Thanks Richard for the photo and link. I have read the book, Descent into Hell
which is mentioned in the article from your link. It is a reasonably priced book still available on Amazons website.
An excerpt from the book:
That our interviews encouraged so many Okinawans who had previously been reluctant to discuss their wartime experiences to finally talk about them was a major achievement in itself. In addition, that a project initiated by a newspaper [Ryukyu Shimpo] could create opportunities for so many displaced victims of the war to find each other again, was particularly pleasing.
The most dominating reason why so many civilians died during the battle was because they stayed in the caves with the Japanese soldiers during the daylight and were killed along with them by satchel charges, gasoline, flame throwers, and hand grenades. They looked toward the Japanese soldiers to protect them from the "American Barbarians", which, through propaganda, the Japanese instilled in them that if captured they would be tortured, mutilated, raped, and ultimately die a painful death. Of course the truth was the exact opposite.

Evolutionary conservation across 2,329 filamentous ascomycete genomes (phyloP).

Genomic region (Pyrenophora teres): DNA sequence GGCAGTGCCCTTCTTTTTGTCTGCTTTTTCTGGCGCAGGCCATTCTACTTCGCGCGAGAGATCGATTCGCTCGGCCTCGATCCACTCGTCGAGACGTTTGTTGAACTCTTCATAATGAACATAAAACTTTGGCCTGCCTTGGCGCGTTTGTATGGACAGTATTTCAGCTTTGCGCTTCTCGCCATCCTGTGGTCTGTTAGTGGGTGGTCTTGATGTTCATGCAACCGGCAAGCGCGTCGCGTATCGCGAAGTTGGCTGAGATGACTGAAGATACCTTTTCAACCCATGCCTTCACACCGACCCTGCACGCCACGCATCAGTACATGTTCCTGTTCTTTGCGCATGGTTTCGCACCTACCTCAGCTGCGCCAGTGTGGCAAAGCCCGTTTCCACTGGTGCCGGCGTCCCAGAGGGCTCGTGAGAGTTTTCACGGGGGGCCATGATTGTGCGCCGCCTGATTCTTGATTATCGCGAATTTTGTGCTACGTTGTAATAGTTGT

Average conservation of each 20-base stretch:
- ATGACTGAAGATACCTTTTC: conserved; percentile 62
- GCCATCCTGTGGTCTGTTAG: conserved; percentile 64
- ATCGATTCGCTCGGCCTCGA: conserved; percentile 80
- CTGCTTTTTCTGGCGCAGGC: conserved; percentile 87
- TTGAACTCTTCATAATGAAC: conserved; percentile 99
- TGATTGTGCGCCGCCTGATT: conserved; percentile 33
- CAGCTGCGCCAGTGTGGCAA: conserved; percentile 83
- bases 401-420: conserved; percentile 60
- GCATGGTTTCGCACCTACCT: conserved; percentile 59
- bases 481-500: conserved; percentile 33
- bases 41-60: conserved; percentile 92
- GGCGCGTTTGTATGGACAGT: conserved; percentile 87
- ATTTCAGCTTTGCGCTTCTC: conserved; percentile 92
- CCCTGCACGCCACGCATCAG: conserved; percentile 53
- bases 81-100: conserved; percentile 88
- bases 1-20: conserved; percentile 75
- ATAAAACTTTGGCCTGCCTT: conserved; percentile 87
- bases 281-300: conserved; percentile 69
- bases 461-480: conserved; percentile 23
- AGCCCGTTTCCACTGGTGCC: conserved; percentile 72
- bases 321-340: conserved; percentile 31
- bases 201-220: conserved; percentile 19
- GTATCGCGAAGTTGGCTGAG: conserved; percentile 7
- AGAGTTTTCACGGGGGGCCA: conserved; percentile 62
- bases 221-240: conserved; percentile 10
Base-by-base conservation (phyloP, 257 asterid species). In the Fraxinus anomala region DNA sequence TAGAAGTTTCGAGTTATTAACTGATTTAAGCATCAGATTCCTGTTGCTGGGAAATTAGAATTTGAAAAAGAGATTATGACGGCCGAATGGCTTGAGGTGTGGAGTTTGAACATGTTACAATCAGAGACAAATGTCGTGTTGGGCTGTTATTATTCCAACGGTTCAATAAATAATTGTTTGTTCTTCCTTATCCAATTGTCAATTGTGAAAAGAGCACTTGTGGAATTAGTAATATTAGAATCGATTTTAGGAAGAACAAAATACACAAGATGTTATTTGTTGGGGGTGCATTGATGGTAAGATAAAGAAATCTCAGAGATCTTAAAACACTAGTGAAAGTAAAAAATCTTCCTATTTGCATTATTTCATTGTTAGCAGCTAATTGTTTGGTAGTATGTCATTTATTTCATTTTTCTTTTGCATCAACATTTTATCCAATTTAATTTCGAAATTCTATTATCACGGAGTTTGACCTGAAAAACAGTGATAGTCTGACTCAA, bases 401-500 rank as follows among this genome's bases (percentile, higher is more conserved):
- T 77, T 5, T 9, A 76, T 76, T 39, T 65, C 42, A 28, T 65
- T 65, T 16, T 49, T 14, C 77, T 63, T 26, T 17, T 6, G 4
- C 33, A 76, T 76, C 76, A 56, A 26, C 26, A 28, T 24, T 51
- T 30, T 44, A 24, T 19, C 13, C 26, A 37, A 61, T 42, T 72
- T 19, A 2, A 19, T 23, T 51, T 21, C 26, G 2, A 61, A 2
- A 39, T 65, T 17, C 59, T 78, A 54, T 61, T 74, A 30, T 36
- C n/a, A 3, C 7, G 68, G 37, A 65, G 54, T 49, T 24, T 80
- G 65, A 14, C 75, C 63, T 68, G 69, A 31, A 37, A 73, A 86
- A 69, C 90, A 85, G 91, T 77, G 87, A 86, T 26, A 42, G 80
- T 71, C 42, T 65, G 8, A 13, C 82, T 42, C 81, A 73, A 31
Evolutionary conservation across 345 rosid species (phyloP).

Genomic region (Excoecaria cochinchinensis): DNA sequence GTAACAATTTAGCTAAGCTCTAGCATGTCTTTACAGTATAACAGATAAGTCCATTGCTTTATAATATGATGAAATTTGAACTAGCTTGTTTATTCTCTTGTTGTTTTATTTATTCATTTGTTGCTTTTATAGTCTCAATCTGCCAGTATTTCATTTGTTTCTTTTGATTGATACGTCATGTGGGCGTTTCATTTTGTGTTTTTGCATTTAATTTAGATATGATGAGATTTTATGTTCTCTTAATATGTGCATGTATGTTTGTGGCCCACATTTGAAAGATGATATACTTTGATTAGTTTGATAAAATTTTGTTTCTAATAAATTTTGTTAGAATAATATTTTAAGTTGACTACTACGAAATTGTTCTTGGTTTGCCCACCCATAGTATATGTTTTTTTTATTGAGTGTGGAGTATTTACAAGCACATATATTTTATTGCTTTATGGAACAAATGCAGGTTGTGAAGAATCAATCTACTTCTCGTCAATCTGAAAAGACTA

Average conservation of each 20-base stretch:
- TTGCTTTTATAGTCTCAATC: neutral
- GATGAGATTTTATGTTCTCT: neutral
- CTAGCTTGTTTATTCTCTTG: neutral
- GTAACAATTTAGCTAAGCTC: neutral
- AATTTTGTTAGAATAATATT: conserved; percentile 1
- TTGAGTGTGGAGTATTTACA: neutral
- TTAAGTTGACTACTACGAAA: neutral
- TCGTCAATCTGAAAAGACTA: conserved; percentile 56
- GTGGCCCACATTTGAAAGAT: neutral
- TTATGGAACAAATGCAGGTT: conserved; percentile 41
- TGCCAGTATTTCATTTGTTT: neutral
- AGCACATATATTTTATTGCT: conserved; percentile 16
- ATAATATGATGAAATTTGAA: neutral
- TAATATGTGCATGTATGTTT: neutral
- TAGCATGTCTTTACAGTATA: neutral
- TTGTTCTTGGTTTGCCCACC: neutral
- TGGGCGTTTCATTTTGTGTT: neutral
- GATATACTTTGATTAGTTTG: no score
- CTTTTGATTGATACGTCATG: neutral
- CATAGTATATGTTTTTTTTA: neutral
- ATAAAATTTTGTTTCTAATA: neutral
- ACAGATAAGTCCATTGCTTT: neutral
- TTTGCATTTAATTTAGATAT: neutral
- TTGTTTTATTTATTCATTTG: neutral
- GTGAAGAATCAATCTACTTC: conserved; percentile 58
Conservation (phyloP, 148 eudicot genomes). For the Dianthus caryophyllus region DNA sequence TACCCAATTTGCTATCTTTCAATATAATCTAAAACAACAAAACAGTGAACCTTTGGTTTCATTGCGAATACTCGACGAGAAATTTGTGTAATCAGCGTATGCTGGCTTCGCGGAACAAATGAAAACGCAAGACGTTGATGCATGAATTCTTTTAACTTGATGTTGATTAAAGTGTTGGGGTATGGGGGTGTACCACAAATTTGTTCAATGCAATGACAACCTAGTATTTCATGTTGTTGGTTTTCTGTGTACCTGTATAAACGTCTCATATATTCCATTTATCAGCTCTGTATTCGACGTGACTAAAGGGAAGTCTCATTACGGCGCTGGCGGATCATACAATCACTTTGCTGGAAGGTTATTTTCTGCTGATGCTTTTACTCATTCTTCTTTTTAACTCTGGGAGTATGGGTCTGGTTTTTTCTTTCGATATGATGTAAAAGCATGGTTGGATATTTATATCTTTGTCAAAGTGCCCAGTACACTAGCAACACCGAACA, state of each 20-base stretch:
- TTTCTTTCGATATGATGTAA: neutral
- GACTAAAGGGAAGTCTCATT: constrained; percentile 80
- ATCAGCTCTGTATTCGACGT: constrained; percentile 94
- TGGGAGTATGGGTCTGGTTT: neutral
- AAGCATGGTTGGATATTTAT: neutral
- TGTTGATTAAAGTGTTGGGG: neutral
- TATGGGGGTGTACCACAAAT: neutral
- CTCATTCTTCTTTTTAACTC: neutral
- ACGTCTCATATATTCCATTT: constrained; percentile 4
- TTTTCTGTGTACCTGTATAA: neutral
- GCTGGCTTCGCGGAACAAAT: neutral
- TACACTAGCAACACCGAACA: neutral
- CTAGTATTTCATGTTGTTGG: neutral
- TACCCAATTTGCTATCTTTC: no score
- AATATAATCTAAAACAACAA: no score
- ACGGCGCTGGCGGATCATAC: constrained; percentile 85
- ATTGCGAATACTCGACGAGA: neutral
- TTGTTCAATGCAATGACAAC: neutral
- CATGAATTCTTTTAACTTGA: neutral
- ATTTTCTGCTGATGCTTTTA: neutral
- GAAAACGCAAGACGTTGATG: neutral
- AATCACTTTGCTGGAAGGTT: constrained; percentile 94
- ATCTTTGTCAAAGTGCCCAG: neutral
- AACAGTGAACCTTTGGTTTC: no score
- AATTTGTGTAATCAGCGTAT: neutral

At night the civilians would venture out of the caves in search of food and water. Many groups of them could be heard whispering and see their vague Silhouette's which to the Marines and G.I.'s in their forward foxhole positions, in the dark, could not make out whether they were civilians or enemy soldiers. Since every night was a living hell on Okinawa where no one could sleep because the Japanese made night assaults by stealth and silence into and behind the American forward lines, these civilians were often massacred in a hail of rifle and machine gun fire and in the morning the Americans would see the gruesome mess they made. Sometimes groups of almost 40 civilians of all ages from toddlers to 90 years old were mowed down and lay in twisted bloodied piles out front of the American lines.